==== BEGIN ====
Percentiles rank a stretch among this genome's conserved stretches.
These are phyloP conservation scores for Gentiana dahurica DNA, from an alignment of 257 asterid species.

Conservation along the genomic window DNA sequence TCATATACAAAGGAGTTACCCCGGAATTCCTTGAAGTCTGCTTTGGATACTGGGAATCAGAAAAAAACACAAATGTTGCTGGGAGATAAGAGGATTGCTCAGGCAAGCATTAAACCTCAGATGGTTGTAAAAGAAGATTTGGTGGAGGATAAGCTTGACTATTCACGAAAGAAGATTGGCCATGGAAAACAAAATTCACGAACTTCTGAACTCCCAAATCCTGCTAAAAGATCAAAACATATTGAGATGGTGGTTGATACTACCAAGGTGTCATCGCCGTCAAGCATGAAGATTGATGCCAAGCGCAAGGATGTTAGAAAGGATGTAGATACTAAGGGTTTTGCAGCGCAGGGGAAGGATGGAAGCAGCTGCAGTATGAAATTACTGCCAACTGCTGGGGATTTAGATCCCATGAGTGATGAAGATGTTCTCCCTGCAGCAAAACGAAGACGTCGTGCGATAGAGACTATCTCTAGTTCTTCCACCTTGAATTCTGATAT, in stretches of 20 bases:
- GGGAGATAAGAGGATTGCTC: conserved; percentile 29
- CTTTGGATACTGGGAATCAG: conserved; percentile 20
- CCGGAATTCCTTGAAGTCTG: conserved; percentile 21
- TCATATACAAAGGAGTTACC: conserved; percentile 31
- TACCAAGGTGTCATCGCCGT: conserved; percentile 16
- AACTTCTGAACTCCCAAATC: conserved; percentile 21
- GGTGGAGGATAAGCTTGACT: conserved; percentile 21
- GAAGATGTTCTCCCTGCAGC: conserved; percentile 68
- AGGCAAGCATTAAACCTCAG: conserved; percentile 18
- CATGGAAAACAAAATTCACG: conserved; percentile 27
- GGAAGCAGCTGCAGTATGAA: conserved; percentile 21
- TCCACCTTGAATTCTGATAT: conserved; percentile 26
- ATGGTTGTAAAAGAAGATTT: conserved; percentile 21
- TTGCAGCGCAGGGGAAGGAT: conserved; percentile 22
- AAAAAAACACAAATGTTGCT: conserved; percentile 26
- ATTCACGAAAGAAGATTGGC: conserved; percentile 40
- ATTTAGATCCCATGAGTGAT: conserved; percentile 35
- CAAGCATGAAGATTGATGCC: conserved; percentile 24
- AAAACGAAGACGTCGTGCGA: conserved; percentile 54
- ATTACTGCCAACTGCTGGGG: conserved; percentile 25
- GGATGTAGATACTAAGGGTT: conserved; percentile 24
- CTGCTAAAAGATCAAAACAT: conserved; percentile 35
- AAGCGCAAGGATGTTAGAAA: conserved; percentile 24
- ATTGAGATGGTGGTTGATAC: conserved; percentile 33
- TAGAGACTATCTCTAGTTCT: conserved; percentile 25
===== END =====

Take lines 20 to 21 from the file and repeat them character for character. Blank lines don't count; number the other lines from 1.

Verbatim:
- ATTTAGATCCCATGAGTGAT: conserved; percentile 35
- CAAGCATGAAGATTGATGCC: conserved; percentile 24